Snow Day: The Eternal Question

Scenario: Your typical Albuquerque “snow storm”. A couple of inches, leaving things frozen and icy in the early morning. But you know, everybody knows, that by ten or so the roads will be almost dry to bone-dry.

You’re an APS teacher. What do you hope/pray/wish for? Is it the two-hour delay or the full-blown cancellation?

Two-Hour Delay

  • Pro: No stupid extra day at the end of the year that everybody knows is just a stupid tacked on day and is roundly resented by student, teacher and administrator alike to the point that almost all teachers show movies and have “free days” out of meteorological spite;
  • Con: “Abbreviated Day” is a complete waste of academic time, consists of crazed middle-school students careening even more wildly through the halls/classrooms as their vicious hormonal cocktail is now spiked by sight/interaction with snow/snowballs/putting snowballs down other students pants; crazed situation is exacerbated by each class period lasting about six minutes as school stupidly tries to cram every period into the “Abbreviated Day”.

Full Cancellation

  • Pro: See “Con” above; allows teachers plenty of time to post silly blogposts about snow days (this could be considered a “Con” as well); allows all to frolic in snow without some of us having to stop Johnny from putting snowballs down Timmy or Tammy’s pants (which will suck the absolute love of snow right out of ya).
  • Con: See “Pro” above; extra days at end of school year threaten certain planned trips to fly to France and go bike touring the very second school is over; full realization during “extra days” at end of semester that the whole idea of adding school days to improve education is a bogus premise in the extreme; realization (both good and bad) that schools only really accomplish something for maybe 100-110 school days a year and that 180 days is overkill designed more for babysitting than academics; possible professional suicides resulting from aforementioned realization.

Always a tough call. Personally, I think the best solution is the full cancellation combined with the “already purchased plane ticket”. That’s where Teacher X buys a plane ticket to France that leaves the very day following the originally scheduled last day of school. Full cancellation snow days occur and Voila!, *”I’m sorry, but I purchased these plane tickets and they’re not refundable, and it will cost me thousands and thousands more, and did I mention that my Great-Grandfather is buried in France and I’ve never seen his grave and I promise to make it up, really I do! Really!”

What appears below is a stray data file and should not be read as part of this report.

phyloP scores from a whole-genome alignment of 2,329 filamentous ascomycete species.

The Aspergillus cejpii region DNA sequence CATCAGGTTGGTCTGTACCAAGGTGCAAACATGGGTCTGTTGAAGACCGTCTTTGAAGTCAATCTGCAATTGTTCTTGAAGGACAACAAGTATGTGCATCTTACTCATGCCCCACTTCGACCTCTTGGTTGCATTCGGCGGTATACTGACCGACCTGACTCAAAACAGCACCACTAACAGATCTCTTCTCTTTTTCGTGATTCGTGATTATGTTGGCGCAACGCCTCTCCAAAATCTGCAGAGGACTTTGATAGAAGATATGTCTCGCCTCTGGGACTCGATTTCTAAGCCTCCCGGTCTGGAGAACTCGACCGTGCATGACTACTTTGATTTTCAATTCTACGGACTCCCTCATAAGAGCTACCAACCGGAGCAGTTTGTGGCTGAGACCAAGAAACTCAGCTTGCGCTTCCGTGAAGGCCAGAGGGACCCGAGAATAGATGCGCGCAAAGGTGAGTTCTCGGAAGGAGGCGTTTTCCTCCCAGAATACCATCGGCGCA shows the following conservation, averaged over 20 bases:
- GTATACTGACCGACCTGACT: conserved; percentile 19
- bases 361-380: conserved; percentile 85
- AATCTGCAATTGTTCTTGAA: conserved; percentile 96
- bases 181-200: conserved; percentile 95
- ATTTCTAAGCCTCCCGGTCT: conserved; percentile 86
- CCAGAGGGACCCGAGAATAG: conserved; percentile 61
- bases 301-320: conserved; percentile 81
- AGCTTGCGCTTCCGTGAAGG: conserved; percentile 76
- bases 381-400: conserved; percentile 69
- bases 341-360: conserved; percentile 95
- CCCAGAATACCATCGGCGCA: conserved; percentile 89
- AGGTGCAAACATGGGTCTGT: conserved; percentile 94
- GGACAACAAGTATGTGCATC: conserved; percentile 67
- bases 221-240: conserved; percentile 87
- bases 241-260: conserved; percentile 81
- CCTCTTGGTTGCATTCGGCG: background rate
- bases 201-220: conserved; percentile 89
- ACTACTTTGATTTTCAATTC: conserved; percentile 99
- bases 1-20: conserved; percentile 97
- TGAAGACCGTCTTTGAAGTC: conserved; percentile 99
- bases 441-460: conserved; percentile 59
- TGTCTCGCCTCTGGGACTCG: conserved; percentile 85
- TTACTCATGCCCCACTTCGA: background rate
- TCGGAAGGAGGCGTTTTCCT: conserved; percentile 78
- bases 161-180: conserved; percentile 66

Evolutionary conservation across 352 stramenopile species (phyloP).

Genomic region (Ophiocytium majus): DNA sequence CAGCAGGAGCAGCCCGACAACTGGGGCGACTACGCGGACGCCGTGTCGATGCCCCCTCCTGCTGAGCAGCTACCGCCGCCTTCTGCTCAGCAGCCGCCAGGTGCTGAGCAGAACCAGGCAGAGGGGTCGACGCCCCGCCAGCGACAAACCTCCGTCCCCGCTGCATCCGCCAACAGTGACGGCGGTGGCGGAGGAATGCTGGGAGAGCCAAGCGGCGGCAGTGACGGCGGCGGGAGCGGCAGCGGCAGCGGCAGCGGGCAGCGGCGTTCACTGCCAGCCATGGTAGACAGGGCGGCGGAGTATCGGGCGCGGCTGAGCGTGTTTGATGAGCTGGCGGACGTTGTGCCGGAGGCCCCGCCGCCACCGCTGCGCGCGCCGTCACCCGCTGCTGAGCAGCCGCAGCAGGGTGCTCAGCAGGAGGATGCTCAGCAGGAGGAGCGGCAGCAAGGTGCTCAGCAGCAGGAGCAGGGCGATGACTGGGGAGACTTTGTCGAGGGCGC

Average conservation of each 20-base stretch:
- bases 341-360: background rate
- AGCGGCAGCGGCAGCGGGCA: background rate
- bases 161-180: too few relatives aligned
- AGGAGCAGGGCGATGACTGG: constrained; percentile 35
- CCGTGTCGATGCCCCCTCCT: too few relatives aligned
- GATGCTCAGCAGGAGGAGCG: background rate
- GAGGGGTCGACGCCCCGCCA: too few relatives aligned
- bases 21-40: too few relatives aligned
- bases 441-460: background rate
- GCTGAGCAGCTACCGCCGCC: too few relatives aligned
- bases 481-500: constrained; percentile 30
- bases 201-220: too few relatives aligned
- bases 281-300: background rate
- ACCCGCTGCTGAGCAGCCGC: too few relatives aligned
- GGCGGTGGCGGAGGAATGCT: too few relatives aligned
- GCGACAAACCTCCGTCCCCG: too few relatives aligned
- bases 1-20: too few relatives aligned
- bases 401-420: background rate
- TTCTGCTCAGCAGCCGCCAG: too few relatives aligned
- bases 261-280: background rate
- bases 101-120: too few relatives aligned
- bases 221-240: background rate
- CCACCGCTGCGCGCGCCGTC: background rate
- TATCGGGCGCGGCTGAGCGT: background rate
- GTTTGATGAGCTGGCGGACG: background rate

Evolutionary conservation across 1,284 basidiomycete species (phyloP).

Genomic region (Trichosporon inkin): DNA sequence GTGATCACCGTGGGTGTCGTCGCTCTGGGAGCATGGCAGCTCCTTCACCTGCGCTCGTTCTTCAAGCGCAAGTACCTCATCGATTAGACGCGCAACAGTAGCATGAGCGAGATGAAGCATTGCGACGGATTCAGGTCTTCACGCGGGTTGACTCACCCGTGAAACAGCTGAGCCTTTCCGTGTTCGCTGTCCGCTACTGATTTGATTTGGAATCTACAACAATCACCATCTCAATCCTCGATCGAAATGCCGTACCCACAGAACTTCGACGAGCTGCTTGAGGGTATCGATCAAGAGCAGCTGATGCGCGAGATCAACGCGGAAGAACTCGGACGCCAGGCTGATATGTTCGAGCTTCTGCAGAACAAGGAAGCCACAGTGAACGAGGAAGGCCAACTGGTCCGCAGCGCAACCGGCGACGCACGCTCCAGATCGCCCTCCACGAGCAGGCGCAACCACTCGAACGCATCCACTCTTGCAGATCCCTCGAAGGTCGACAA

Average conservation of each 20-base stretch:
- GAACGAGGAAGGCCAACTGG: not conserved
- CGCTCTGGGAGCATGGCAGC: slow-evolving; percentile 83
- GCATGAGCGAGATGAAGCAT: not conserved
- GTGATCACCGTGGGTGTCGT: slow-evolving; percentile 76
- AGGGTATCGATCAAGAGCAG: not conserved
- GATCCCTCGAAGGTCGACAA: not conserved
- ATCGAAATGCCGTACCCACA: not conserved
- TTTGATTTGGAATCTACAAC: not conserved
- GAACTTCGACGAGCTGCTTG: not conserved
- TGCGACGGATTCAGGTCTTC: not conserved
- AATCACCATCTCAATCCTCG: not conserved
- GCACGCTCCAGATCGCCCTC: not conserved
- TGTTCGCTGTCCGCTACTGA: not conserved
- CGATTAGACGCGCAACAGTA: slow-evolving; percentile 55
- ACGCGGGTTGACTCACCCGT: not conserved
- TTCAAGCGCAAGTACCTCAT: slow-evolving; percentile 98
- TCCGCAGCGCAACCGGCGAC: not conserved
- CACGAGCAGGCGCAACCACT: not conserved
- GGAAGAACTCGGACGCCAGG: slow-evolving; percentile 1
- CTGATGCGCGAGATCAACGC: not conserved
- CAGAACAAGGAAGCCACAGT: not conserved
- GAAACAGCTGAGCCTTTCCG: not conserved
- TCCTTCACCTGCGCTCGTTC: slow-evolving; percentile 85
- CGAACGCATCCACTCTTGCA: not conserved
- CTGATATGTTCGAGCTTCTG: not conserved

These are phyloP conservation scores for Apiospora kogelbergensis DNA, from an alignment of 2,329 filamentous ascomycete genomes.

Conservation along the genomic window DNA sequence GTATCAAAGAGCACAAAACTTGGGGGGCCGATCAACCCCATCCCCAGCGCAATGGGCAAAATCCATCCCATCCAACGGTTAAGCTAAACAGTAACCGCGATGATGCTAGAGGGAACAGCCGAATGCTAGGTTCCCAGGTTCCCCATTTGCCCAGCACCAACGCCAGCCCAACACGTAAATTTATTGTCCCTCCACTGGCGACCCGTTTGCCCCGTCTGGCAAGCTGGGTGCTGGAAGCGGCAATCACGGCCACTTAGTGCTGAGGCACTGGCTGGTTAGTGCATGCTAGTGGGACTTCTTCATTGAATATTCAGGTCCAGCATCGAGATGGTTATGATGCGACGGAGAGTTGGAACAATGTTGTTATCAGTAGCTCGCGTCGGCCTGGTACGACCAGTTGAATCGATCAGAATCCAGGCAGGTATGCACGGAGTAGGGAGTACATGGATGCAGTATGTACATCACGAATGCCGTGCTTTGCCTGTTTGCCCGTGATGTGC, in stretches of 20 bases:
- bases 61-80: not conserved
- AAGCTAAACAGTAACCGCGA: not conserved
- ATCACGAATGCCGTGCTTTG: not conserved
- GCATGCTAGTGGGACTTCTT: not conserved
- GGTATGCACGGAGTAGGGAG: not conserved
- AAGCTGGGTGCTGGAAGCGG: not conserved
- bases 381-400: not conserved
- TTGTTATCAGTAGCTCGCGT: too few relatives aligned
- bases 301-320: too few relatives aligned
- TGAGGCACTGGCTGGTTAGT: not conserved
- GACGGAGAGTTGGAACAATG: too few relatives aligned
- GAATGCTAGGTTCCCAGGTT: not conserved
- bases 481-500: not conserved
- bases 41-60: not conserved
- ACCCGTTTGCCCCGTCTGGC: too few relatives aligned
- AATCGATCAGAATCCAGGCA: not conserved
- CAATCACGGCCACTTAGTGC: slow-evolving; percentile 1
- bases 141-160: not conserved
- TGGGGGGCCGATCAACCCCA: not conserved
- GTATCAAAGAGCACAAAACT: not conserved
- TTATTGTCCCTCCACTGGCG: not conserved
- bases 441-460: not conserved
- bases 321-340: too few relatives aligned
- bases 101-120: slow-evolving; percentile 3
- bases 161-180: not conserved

*Not that this ever happens, or that I am condoning this action if it were ever to occur. Which it doesn’t. Ever.

Have a good Snow Day everybody. See you in classrooms on May Twenty-WhatevertheHell, and remember…I reserved the DVD player to show “Shrek 3” on that extra day first.

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One thought on “Snow Day: The Eternal Question

  1. Tuesday, December 16, 2008 Today Is Deadline To Run for APS By Andrea Schoellkopf Journal Staff Writer Albuquerque school board member Jon Barela was appointed to his seat in September, but his name will not be on the ballot in February’s board election. Nor will Berna Facio’s. She’s been on the board since 2001. Today is the deadline for filing for the Albuquerque board’s Feb. 3 election, with four board seats on the ballot. Incumbents Mary Lee Martin and Paula Maes will seek another term. “I feel that eight years is enough,” said Facio, a retired teacher who took the District 3 North Valley seat in 2001. “It’s a big commitment. It requires a lot of time and energy. It’s time to let somebody else do it.” Barela, who invests in companies that deal with technology and property development, said, “I just need to refocus on some business.” He cited a changed business climate since he applied for the position earlier this year. Martin, who was first elected in 1987, is seeking a seventh term in her District 6 seat, which includes the far Southeast Heights and the East Mountains. “I actually enjoy the position,” Martin said. “There’s lots of challenges. I guess I’m up for a challenge.” Maes said she wants to serve a third term in District 5, which includes the near Northeast and Southeast Heights, so she can work with Superintendent Winston Brooks. The board hired Brooks last spring to replace Elizabeth Everitt, who left to take a job elsewhere. “I really believe in Winston’s plan and his vision for this district,” Maes said. “I would like to able to make sure he has a supportive board behind him to do that.” Facio said she’s happy with the direction APS is taking in developing partnerships with the University of New Mexico and Central New Mexico Community College. Barela was the board’s choice to fill the District 7 far Northeast Heights position after Gordon Rowe stepped down in September. The school board recently approved a resolution asking board candidates for voluntary disclosure of financial contributions. The issue is also expected to be introduced during the upcoming Legislature.

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